A Chess Game Leads To Friendship

It started with a chess game. Michael, a Victory Kid, was looking for someone to play chess with him during Victory Lane’s 2021 summer camp session, and he asked Becca to join him. Becca was serving as a Teen In Mission (TIM). Through the TIMs program, Becca and her youth group were building friendships and learning how to relate to people who have disabilities. Becca didn’t know how to play chess, but she was willing to learn.

“I told her I would teach her,” Michael explained.

As Michael taught Becca about chess, their first game lasted a few days because they would frequently stop and talk while playing. It turns out they share an interest in history and museums.

“He’s a kindred spirit,” Becca expressed. Michael also sensed that Becca would be a good friend because “she was nice and polite.”

Once the chess match was over, the friendship continued. It continued over the course of two years, with text messages and phone calls shared between the teens. They took a trip to Fort Wayne recently and visited the zoo, a historical site, and a bookstore.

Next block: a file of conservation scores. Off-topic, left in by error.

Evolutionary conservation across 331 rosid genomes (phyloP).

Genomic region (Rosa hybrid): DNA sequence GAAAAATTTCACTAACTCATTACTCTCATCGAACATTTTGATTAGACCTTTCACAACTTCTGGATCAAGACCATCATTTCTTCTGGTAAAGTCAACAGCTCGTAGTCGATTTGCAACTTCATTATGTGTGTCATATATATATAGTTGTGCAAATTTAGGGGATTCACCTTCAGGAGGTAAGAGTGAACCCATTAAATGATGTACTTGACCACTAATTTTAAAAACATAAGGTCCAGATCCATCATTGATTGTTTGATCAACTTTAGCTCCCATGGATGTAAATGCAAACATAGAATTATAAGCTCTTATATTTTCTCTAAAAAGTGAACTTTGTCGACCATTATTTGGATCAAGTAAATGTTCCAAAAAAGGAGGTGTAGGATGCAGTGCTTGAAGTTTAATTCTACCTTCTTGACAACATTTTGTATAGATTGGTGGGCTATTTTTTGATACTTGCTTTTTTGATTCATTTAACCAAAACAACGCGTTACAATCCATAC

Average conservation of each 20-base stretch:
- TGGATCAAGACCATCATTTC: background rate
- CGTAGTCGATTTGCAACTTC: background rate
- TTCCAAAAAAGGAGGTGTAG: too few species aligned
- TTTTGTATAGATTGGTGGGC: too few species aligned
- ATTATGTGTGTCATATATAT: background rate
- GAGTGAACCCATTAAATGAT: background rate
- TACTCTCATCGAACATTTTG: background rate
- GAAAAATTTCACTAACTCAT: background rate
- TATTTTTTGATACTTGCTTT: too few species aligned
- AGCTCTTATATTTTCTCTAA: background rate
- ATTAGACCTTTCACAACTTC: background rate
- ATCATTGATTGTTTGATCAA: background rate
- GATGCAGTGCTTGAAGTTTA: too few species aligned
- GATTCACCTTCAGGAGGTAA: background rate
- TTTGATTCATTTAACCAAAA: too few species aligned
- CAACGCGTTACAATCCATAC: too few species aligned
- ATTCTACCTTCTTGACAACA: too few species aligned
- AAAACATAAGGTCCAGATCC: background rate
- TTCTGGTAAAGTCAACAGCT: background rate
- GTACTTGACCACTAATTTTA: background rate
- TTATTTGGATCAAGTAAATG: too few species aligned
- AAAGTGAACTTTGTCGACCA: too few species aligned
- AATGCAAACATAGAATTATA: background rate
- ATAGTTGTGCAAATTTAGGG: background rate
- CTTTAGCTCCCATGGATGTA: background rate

Michael and Becca also enjoyed connecting at the most recent Victory Lane summer camp session at Mahoning Valley. They were joined by other Victory kids and TIMs at this year’s camp, which was focused on returning families. The nightly porch parties were a highlight for many attendees, including Michael and Becca.

“I really enjoyed getting together on the porch with my other friends in the evening playing games and just talking,” Michael shared. “I really enjoy Victory Lane because everyone is so nice. The Victory Lane community helps me be able to help and meet new friends. I really like to help kids, too!”

Camp Director Natasha Hamilton initiated the porch parties, which happened nightly on the large porch attached to the family units at the Mahoning Valley campground. She originally planned to set aside the final night on the porch to be just for the TIMs.

“The TIMs said, ‘Well, we need the rest of our friends to join.’ Meaning that the Victory kids needed to be there as well. It was a HUGE party on the porch with snacks, cards, laughter, and music,” Natasha shared. “We teach our TIMs that inclusion is necessary and when I witness the TIMs seeing the Victory Kids as ‘just another friend,’ it makes my job even more rewarding.”

When you support Victory Lane, you are helping teens like Michael and Becca form ongoing, meaningful friendships. In a culture plagued by loneliness, these friendships take on tremendous value and make a lasting impact. To become part of Victory Lane’s team of supporters, visit VictoryLaneCamp.org.